We’ve finished one week of the semester so far–congratulate yourself for that accomplishment!
- Date: 9/2-9/8
- Meeting Info: All of our meetings will be asynchronous, meaning you will do your work throughout the week on your own time. Our weeks will begin on Wednesdays. Work will be due on Wednesdays and at other points during the week as noted in the weekly agenda, usually with Monday morning as a deadline to join a discussion so we all have time to respond to each other. Optional synchronous meetings will be available, as well as office hours, which are opportunities to meet synchronously with me individually or in a small group. If time permits, I will visit your ARCH 1101 meeting to use a portion for ENG 1101.
To-Do Before Class
For the start of Week 2, be sure to have completed the work assigned in the ENG 1101 Week 1 Agenda, most importantly:
- Join the OpenLab
- Once you’re signed in, join our First Year Learning Community–be sure to click “Join Now” under the avatar
- Review the site for these two courses, ENG 1101 and ARCH 1101
- Read the ENG 1101 Syllabus
- Complete the Student Survey about your access to technology
- Participate in our FYLC’s Introductions discussion
- Participate in the What about Online Learning? discussion after completing the readings assigned there
Introductions continued; beginning of ENG 1101 Project #1: Education Narrative
- To consider and discuss aspects of education and educational experiences through the lens of writing
To-Do This Week
If you’ve never taken a fully asynchronous class before, it may take a while to get used to the ways the class functions without real-time meetings. The work for the week includes what you would do in a classroom as well as what you would do to prepare for class and what you would do outside of class to work toward a course project. This week, much of it will help us learn more about each other and ourselves in this collaborative environment focused on developing as writers. The agenda might look like a lot, and it likely is a lot, and we can talk about that, too. I’m not imposing incremental deadlines throughout the week except to say that it’s helpful to share your work by Monday so you can come back and comment again before Wednesday. We can decide if it makes sense to add smaller deadlines throughout the week to help with time management.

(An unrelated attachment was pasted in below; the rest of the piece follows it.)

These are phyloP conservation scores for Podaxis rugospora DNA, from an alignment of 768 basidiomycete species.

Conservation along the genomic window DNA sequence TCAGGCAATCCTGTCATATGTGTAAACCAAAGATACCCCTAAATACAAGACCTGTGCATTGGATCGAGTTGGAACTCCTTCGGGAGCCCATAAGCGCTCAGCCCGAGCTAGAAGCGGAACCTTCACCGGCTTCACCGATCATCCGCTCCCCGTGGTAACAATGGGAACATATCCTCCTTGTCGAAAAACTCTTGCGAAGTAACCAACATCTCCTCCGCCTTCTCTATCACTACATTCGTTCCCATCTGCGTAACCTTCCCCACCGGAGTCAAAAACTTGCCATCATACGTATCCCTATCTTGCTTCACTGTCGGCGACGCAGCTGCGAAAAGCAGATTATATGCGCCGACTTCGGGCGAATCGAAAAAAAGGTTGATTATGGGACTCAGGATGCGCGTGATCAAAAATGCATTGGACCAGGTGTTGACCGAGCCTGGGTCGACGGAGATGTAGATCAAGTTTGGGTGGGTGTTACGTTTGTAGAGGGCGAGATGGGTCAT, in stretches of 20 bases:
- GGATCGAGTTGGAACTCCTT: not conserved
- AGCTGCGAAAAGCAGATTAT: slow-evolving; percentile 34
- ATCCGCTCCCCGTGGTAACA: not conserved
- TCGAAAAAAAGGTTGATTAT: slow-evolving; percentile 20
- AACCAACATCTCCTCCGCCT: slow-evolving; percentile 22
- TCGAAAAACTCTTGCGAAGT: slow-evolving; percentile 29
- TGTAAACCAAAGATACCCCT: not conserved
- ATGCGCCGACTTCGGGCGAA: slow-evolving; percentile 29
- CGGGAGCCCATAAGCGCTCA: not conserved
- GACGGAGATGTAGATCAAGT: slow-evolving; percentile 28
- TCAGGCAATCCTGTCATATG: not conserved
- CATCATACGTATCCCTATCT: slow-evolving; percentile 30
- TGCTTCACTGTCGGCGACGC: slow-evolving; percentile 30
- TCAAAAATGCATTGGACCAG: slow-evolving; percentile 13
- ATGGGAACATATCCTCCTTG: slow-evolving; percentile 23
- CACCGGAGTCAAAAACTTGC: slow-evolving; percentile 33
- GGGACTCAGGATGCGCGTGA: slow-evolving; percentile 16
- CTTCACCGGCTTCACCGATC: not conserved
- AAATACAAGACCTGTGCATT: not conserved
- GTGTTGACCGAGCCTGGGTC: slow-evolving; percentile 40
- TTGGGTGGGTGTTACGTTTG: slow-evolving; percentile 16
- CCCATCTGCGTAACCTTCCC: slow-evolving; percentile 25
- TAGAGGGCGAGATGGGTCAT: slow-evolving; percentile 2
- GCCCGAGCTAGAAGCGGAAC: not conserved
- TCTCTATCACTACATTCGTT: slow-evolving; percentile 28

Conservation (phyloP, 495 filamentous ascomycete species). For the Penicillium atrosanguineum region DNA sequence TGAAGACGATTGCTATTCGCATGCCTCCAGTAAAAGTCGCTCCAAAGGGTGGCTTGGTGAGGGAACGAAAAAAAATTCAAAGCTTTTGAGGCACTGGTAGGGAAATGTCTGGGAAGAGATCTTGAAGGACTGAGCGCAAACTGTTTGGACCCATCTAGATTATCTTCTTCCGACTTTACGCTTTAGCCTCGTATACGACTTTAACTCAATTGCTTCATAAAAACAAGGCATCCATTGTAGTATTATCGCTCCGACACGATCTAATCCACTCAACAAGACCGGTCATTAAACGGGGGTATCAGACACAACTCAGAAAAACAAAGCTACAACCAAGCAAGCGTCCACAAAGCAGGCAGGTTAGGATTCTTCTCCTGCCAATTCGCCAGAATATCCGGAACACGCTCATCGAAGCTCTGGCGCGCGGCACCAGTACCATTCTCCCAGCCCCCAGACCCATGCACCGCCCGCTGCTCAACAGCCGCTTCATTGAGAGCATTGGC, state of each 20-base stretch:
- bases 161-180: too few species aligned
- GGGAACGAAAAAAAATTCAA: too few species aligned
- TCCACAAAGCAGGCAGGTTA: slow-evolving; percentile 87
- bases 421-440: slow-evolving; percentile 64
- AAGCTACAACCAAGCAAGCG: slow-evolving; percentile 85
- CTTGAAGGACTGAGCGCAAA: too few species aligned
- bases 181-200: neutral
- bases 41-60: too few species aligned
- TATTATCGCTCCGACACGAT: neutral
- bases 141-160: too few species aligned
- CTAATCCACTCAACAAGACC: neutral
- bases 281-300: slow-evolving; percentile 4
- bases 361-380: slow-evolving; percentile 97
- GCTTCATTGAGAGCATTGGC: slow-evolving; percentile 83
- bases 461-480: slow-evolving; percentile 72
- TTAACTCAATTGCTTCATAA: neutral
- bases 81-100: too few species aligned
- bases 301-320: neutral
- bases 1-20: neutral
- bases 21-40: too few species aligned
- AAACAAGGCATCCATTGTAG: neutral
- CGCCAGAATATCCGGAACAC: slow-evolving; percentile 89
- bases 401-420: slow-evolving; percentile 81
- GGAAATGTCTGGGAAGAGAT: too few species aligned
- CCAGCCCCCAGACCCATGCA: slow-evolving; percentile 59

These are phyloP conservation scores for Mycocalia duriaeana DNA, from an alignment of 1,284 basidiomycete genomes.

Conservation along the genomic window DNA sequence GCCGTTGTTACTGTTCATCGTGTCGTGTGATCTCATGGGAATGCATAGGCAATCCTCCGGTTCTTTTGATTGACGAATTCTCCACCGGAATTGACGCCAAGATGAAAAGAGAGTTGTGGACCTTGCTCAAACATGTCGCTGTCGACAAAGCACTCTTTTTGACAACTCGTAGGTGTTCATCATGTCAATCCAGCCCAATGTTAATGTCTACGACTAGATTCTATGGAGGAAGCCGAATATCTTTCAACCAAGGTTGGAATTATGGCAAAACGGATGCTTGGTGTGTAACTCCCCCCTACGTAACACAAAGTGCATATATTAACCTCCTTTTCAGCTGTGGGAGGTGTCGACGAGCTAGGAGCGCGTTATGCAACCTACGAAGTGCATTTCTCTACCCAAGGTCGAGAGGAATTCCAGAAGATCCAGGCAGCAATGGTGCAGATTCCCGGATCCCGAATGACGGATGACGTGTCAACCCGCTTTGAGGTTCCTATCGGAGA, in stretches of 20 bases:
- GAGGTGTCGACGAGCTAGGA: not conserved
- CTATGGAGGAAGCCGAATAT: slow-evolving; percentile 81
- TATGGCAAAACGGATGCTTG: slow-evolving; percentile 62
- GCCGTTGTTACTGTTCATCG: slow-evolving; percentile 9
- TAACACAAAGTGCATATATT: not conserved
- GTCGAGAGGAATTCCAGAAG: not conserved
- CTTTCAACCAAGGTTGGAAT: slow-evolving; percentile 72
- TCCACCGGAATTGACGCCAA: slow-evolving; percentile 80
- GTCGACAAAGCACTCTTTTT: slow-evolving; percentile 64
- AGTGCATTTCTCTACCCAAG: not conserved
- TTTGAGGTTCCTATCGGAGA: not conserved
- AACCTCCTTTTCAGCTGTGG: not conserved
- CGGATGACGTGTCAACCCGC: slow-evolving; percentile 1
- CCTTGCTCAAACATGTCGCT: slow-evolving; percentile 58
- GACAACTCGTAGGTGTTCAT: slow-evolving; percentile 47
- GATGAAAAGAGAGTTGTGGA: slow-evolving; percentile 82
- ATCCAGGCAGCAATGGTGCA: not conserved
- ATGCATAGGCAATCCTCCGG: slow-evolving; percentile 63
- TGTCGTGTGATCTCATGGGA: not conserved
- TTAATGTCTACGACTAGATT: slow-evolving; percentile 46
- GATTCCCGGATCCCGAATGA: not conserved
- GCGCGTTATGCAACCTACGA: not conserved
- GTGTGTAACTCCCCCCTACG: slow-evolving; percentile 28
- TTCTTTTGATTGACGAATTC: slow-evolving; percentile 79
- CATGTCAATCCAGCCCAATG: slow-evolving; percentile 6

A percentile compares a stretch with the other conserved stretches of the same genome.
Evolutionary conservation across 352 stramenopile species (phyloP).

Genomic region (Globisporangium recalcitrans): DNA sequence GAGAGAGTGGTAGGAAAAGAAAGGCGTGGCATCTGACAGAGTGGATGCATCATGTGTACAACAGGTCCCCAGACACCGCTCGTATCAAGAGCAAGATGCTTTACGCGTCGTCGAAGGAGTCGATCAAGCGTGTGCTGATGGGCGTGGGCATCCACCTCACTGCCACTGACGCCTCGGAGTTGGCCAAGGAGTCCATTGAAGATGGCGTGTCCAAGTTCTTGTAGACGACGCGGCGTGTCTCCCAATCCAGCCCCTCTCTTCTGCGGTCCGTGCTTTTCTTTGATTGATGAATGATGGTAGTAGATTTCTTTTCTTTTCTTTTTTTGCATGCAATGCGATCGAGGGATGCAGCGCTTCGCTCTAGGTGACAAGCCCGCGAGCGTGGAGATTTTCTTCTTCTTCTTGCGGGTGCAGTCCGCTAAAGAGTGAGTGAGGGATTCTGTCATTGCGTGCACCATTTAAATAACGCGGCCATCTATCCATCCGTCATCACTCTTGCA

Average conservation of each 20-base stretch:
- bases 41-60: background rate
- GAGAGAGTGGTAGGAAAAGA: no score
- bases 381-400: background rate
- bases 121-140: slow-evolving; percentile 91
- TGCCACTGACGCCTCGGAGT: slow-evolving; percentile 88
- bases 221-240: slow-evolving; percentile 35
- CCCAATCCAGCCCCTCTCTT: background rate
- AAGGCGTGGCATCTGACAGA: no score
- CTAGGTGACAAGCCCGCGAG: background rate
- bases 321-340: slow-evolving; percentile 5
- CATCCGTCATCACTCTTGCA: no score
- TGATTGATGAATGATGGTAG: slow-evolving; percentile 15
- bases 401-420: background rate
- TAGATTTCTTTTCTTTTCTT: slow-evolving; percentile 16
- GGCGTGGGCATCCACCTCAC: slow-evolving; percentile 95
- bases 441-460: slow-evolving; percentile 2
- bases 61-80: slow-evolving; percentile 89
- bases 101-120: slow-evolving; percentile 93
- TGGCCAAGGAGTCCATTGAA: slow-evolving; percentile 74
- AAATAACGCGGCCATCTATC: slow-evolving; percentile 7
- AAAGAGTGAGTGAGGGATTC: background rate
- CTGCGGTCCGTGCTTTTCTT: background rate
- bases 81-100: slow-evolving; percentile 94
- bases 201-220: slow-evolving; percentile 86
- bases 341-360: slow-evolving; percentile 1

- Last week, all of your writing for ENG 1101 could have been completed without signing up for the OpenLab or joining our course. This week, our discussions can still be completed without joining our course on the OpenLab, but you’ll need to join to be able to write posts. If you have any problems, please let me know either by email (jrrosen AT citytech.cuny.edu) or by asking a question publicly here on our ENG 1101 Q&A.
- Review the ENG 1101 Syllabus and Course Schedule. Ask a question, make an observation, or share something that you noticed by commenting on the Syllabus and Schedule Q&A post.
- Throughout the week, make a list of words you encountered for this course (or FYLC) that you need to look up and where you encountered them. You’ll be able to add words you learned to our shared Glossary (coming soon!)
- Ellen Lupton, “Why Collaborate”
- Mike Bunn, “How to read like a Writer”
- Toni Morrison, “The Reader as Artist”
- José Olivarez, “Maybe I Could Save Myself By Writing”
- Read through the assignment guidelines for “Project #1: Education Narrative” when it’s available later this week
- Freewriting: Freewriting is a great way to explore what’s on your mind, either in general or in a focused way. It can help get you ready for other writing, and can help you focus and clear your mind. To get started, set a timer for 10 minutes, grab your notebook for our course (or use your computer or tablet) and set everything else aside. Spend the 10 minutes writing. If you think you’ve run out of something to write about, write about that! You can either spend the time writing about what’s on your mind, or you can try a focused freewrite: Write about what your reading habits are, your reading preferences, and reading challenges. Write about your writing habits, preferences, and challenges. If this works for you, try this often. If this didn’t work for you, try it again!
- Discussions: We’ll write about the different readings we have for this week. Rather than discussing them all in one huge discussion thread, we’ll break it apart. Follow instructions for discussions about collaboration, about how we read, and about telling an education narrative.
- Reflective post for the week: Write a post (about 300 words) about what stands out from our course this week, both positive and negative. What connections do you see among our readings, among the comments and posts you’ve read, and between what you’ve read and what you’re experiencing as a student? Give the post a title that helps readers understand what the post is about. Choose the category ENG 1101 Project #1. Add any tags you want (you don’t need to use a # for tags)